RSSCategory: Articles

Jun

13

Sandy City Resident asks, “How Can You Make Your Retirement Money Last?”

These spending and investing precepts may encourage its longevity. All retirees want their money to last a lifetime. There is no guarantee it will, but, in pursuit of that goal, households may want to adopt a couple of spending and investing precepts. One precept: observing the 4% rule. This classic retirement planning principle works as […]

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Jun

6

Draper City resident asks, “Why Are We Saving More and Spending Less?”

Have our memories of the Great Recession altered our habits? Consumer spending accounts for more than two-thirds of economic activity in the United States. Lately, that spending has moderated. Across the 12 months ending in March, personal spending advanced 3.4%. That matched the gain seen in 2015.1,2 Is a 3.4% annualized gain in personal spending […]

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May

23

How Millennials Can Get a Good Start on Retirement Planning

Some simple steps may make a major financial difference over time. If you are younger than 35, saving for retirement may not feel like a priority. After all, retirement may be 30 years away; if your employer does not sponsor a retirement plan, there may be less incentive for you to start. Even so, you […]

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May

16

Sandy City resident asks, “When Should I Tell My Beneficiaries About My Accounts and Policies?”

Let them know how they will receive retirement assets and insurance benefits. Will your heirs receive a fair share of your wealth? Will your invested assets go where you want them to when you die? If you have a proper will or estate plan in place, you will likely answer “yes” to both of those […]

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May

9

Draper City Resident comment, “I’m Retire, But My Spouse Still Works”

That development may mean lifestyle as well as financial adjustments. Your significant other may retire later than you do. Sometimes that reality reflects an age difference, other times one person wants to keep working for income or health coverage reasons. If you retire years before your spouse or partner does, you may want to consider […]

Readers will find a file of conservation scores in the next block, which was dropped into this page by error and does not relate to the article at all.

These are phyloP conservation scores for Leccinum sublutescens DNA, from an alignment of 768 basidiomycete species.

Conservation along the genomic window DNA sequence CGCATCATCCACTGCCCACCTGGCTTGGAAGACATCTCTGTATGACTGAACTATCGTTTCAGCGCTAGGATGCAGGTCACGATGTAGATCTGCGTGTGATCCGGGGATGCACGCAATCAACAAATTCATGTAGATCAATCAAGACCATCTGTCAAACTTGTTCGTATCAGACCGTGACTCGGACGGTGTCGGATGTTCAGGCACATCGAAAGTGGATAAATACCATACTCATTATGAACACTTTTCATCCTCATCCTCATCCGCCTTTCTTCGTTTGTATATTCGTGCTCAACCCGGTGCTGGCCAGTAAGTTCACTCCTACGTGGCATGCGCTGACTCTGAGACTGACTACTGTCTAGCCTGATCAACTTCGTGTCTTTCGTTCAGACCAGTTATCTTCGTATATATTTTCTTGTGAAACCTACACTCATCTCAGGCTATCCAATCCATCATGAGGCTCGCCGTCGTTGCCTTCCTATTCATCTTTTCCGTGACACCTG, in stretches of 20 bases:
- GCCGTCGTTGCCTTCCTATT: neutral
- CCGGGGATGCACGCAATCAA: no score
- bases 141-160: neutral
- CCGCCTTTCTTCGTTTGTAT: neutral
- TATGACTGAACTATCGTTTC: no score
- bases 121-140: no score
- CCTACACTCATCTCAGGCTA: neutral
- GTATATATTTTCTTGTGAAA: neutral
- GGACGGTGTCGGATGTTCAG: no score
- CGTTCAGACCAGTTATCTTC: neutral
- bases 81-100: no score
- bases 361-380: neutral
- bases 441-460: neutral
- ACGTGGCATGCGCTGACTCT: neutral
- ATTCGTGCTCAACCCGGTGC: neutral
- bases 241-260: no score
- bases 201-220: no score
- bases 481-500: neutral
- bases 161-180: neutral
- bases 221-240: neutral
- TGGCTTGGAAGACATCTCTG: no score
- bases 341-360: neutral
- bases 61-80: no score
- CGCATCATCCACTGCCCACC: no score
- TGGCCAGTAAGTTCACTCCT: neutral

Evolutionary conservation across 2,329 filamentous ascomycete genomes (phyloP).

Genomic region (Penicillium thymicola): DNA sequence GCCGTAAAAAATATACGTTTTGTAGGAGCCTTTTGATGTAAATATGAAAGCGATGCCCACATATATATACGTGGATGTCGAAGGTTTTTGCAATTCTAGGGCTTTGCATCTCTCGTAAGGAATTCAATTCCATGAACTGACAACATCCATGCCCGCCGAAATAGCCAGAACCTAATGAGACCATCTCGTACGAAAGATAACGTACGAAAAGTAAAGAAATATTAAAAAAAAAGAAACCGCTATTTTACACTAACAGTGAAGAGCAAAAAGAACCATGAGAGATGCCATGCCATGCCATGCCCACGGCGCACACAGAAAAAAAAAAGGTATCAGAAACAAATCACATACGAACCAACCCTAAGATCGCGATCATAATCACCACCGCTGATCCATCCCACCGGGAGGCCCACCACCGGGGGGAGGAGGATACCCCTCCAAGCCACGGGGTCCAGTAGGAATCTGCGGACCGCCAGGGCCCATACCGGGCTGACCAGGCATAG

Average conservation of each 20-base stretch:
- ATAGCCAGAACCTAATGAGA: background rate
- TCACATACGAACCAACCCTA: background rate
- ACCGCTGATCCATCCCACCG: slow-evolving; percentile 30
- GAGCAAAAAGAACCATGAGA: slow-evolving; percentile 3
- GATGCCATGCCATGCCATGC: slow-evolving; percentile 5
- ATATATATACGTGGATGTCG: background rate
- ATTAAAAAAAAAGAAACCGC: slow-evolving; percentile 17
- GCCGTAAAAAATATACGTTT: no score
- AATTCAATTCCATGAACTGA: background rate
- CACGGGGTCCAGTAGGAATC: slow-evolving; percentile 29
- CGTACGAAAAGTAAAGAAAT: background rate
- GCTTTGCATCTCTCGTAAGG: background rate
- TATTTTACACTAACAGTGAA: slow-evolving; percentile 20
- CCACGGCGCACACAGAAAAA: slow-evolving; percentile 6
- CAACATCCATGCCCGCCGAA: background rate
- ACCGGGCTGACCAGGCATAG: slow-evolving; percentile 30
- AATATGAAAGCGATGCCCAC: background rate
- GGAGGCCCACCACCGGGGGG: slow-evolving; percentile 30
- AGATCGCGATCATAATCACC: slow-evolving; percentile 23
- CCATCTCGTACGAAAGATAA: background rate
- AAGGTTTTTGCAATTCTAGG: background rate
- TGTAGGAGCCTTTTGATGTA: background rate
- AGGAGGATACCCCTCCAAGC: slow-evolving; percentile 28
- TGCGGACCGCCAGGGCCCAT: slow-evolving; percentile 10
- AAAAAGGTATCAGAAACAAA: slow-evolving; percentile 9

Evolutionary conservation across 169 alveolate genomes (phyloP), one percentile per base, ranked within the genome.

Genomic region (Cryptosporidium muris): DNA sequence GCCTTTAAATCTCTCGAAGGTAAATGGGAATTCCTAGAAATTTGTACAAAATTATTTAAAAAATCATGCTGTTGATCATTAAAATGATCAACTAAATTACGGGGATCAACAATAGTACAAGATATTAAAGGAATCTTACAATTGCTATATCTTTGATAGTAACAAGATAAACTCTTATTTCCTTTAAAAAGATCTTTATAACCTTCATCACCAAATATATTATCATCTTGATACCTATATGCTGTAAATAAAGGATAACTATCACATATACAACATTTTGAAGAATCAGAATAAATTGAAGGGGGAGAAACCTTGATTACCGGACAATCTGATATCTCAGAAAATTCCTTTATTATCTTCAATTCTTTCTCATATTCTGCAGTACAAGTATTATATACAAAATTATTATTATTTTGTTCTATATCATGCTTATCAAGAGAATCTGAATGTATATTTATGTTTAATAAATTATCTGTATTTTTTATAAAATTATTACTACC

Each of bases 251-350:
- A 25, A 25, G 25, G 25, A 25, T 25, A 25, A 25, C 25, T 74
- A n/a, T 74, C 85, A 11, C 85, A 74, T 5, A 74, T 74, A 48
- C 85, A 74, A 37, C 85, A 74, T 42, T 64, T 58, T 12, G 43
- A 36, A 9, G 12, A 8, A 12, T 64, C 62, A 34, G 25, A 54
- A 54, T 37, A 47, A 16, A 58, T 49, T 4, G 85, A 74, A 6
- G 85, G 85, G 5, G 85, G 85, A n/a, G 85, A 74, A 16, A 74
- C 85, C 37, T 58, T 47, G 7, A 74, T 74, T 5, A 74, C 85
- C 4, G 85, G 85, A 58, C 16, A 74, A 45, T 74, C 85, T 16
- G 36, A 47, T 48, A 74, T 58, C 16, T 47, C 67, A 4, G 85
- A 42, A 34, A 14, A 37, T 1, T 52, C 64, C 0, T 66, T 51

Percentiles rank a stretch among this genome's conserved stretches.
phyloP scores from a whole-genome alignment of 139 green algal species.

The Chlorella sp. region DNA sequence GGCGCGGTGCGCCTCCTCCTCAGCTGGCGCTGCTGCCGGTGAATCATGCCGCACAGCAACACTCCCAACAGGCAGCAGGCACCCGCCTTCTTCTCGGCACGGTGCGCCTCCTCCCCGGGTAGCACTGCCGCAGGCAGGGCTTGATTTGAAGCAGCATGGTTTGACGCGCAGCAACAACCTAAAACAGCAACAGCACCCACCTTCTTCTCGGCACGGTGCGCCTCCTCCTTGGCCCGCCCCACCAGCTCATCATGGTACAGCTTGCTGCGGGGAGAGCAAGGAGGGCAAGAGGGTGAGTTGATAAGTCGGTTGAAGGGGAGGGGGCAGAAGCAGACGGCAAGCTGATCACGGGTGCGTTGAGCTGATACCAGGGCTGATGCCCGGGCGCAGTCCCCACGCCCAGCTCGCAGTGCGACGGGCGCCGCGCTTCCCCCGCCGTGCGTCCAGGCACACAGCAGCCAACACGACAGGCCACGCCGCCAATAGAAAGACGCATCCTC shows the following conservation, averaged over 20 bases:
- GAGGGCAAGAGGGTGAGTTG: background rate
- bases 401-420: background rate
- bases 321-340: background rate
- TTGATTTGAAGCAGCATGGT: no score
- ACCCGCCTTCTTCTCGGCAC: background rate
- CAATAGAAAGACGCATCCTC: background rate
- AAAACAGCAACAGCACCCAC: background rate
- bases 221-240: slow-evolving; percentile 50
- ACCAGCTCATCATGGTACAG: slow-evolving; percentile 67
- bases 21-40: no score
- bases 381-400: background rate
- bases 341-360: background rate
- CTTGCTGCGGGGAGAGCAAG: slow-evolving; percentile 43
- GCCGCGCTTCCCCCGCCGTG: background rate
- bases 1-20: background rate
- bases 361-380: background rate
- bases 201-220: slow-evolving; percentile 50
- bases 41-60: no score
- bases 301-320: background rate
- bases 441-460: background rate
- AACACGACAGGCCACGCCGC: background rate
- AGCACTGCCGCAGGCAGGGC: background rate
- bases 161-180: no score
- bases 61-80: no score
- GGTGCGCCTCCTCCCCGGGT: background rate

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May

2

South Jordan City resident asks, “Should I Downsize for Retirement?”

Some retirees save a great deal of money by doing so; others do not. You want to retire, and you own a large home that is nearly or fully paid off. The kids are gone, but the upkeep costs haven’t fallen. Should you retire and keep your home? Or sell your home and retire? Maybe […]

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Apr

25

Sandy City resident asks, “Is volatility risk?”

The two should not be confused. What is risk? To the conservative investor, risk is a negative. To the opportunistic investor, risk is a factor to tolerate and accept. Whatever the perception of risk, it should not be confused with volatility. That confusion occurs much too frequently. Volatility can be considered a measurement of risk, […]

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Apr

18

Draper city resident asks, “Could Social Security Really Go Away?”

Just how gloomy does its future look? Will Social Security run out of money in the 2030s? For years, Americans have been warned about that possibility. Those warnings, however, assume that no action will be taken to address Social Security’s financial challenges. Social Security is being strained by a giant demographic shift. In 2030, more […]

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Apr

11

Utah Financial Planning with Health Insurance in Mind

How much might health care cost you someday? “Financially speaking, what would be the worst thing that could happen to you?” If you ask a hundred people in their forties that question, you may get a dozen different answers. Some may say “my business going under” or “losing my house.” Some might say “a divorce,” […]

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Apr

3

Salt Lake City resident asks, “Should You Plan to Retire on 80% of Your Income?”

Examining a long-held retirement planning assumption. A classic retirement planning rule states that you should retire on 80% of the income you earned in your last year of work. Is this old axiom still true, or does it need reconsidering? Some new research suggests that retirees may not need that much annual income to keep […]

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